3 Comments:

Anonymous Dr. I.O.U. DeBollox, F.E.M.A. said...

Prof. McJeebie,

Upon hearing your latest creative endeavors I was flummoxed and somewhat horrified, until I realized that my iTunes had mysteriously (and sinisterly) replaced your compositions with those of the ‘90s rapper Large Professor. Each time I requested your Etude for Computer it proffered the 12-inch extended dance mix of Blaze Rhymez. I’m happy to report, however, that, after several frantic (toll-free) calls to Apple customer service, the problem seems to have been rectified for the time being. This modern world! How I long for the days of 8-track tapes.

Once I managed to exorcise those awful - but catchy - rap lyrics from my throbbing brain, I luxuriated in the lush serial sounds of your latest chef d’oeurvres. I must commend you on your impeccable mastery of the golden mean as both a formal and hypermetabolic device. Harmonically I do confess to being a tad let down by your continual use of antioxidental modes, but I suppose such non-Western dabblings are a typical TANDY technique that practically take on the status of a stylistic hallmark.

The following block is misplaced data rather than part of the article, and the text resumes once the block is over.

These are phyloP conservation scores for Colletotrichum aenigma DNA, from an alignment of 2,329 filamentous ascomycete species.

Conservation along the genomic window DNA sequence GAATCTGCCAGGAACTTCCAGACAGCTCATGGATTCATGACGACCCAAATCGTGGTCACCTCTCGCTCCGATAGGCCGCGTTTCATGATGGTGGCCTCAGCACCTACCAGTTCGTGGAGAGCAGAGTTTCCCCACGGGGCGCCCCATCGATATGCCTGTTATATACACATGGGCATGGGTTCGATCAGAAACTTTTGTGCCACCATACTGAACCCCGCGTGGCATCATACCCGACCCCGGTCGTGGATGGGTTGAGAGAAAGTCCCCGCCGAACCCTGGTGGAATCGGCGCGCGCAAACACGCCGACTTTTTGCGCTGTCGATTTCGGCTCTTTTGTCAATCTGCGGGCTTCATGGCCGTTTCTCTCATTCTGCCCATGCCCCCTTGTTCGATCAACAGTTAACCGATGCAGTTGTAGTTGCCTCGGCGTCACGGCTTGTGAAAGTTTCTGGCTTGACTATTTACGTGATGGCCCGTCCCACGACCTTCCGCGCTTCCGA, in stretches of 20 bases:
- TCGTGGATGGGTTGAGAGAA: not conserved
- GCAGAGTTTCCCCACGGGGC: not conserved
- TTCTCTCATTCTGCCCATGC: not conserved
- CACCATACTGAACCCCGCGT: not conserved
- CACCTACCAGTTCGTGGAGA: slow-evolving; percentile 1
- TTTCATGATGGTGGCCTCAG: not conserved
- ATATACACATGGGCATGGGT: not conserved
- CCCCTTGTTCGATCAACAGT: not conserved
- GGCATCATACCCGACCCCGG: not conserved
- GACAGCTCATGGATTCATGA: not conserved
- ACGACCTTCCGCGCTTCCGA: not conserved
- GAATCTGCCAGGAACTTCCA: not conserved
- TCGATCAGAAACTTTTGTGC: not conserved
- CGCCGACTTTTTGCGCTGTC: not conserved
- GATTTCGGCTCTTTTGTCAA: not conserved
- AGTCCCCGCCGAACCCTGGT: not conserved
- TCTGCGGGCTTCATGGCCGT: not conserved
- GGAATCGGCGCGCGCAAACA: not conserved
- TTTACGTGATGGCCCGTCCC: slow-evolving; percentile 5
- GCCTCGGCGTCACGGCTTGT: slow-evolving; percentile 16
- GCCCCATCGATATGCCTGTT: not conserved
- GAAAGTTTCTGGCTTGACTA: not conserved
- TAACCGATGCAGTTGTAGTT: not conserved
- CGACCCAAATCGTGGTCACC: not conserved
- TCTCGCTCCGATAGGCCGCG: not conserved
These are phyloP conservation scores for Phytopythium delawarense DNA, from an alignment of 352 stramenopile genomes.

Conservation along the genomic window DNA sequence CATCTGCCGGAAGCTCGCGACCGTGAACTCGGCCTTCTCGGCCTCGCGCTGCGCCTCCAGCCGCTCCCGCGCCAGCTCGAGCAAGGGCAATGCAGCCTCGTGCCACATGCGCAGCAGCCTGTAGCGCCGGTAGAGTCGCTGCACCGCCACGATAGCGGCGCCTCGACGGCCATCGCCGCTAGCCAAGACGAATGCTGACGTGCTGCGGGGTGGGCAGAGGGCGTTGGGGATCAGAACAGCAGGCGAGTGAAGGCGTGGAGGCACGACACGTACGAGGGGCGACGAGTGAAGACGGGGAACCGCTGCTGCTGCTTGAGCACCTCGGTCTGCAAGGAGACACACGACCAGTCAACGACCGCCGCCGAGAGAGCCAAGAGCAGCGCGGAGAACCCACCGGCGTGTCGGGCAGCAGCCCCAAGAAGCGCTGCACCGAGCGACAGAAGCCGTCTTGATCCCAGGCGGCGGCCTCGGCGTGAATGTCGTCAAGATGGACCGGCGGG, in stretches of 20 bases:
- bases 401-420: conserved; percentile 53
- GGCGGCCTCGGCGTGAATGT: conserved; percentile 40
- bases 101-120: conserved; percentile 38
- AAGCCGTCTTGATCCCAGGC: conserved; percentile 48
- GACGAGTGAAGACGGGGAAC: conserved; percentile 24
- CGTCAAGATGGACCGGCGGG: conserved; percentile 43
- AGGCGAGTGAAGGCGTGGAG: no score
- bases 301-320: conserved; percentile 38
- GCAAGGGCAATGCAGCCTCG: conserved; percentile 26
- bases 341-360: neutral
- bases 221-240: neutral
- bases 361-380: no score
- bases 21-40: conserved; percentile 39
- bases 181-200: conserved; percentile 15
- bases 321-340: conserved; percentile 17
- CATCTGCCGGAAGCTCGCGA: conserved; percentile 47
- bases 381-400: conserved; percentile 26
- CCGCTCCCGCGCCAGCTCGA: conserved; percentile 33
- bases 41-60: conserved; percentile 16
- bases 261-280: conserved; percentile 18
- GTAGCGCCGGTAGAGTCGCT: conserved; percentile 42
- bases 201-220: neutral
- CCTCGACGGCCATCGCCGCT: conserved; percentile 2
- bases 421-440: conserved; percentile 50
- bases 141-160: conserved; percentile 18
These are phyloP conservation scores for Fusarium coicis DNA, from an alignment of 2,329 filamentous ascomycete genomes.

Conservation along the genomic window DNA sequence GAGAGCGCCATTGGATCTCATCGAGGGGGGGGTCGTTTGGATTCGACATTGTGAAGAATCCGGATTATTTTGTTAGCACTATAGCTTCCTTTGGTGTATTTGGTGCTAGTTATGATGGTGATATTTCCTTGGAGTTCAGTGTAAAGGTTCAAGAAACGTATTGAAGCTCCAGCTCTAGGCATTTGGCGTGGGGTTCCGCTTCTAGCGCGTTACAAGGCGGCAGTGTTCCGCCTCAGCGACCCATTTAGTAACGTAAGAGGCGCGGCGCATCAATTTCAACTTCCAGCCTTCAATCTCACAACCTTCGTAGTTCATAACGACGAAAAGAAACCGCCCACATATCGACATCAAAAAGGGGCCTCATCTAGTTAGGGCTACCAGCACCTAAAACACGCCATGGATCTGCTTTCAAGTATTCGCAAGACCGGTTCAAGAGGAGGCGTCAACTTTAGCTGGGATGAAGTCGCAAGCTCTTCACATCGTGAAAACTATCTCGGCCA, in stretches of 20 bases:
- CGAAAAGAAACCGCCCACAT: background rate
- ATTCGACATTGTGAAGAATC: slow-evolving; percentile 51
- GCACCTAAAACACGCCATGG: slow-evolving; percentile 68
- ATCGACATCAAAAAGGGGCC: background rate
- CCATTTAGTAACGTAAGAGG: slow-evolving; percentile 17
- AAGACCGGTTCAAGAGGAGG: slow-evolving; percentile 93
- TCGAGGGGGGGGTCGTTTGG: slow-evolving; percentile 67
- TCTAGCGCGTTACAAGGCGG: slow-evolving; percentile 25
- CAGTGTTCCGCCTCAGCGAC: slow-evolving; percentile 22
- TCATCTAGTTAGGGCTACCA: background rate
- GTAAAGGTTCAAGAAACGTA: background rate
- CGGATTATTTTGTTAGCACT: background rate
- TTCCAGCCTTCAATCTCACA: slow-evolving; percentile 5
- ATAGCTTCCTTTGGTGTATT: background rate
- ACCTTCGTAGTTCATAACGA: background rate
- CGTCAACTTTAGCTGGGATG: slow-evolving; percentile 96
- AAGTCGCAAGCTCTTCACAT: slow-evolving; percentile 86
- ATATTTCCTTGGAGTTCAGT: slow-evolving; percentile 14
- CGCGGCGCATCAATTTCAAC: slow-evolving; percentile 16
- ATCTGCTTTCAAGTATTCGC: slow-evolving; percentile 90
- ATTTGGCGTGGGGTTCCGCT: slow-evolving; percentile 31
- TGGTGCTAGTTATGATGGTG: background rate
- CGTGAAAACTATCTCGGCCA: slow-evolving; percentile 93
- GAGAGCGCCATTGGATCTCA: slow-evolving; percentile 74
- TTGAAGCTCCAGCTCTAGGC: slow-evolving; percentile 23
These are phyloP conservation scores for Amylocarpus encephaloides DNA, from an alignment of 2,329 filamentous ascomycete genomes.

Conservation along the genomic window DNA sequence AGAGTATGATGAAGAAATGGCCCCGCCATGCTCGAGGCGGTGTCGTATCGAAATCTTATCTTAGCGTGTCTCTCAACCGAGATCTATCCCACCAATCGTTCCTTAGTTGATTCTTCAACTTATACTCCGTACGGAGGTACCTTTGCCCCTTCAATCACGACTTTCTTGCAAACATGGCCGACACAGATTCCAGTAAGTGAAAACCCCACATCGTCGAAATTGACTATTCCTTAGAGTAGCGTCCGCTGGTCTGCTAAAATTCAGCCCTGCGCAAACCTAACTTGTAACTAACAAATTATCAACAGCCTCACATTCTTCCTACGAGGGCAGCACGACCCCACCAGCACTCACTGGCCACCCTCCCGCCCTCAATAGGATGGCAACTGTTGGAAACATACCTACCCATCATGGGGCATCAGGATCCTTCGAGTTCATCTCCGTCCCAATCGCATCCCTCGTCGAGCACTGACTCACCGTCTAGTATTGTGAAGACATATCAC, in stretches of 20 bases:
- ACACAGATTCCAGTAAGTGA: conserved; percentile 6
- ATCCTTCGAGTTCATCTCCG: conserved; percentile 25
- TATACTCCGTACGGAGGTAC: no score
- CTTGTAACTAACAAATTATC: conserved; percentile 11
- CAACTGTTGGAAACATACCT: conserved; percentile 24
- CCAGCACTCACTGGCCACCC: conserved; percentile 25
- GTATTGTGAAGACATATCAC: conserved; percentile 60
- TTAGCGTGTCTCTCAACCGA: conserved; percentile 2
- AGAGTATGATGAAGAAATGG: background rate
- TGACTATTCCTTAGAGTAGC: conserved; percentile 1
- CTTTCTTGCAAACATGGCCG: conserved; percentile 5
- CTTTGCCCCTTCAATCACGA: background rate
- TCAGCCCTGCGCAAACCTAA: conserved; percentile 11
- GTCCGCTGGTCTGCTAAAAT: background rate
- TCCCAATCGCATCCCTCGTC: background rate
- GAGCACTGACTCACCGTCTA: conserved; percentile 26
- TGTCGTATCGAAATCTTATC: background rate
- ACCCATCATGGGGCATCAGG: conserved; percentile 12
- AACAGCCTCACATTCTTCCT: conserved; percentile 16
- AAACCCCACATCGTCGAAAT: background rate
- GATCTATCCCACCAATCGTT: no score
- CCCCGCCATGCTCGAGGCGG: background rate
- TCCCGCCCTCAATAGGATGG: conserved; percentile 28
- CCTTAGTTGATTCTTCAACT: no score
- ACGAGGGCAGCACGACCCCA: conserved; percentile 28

I’m quite certain you’ll experience a small frisson upon learning that one of my students is planning to reference your previously cited composition in a footnote of an upcoming paper entitled, Fluctuation Curvature of Electrostaticacoustic Undulatory Functions Rotated Along a Tripartite Pitch Axis: Things That Go Bump and Bleep in the Night. I’ll let you know when the thesis hits my desk! Might not be for a couple of years, but it’ll be worth the wait. In the meantime, keep up the intellectually stimulating innovations!

Yours is harmonious discord,

Dr. I. O. U. DeBollox, F.E.M.A.

2:14 PM  
Blogger Prof. Heebie McJeebie said...

Dr. Prof. DeBollox,

While I very much appreciate your anecdote about boom-box music and your willingness to recommend my compositional techniques for study, I'm afraid that only my own students are allowed to publish dissertations that involve references to my compositions. Please advise your students accordingly. I may be able to make an exception for a small fee.

6:09 AM  
Anonymous Prof. I.O.U. DeBollox F.E.M.A. said...

Prof. McJeebie,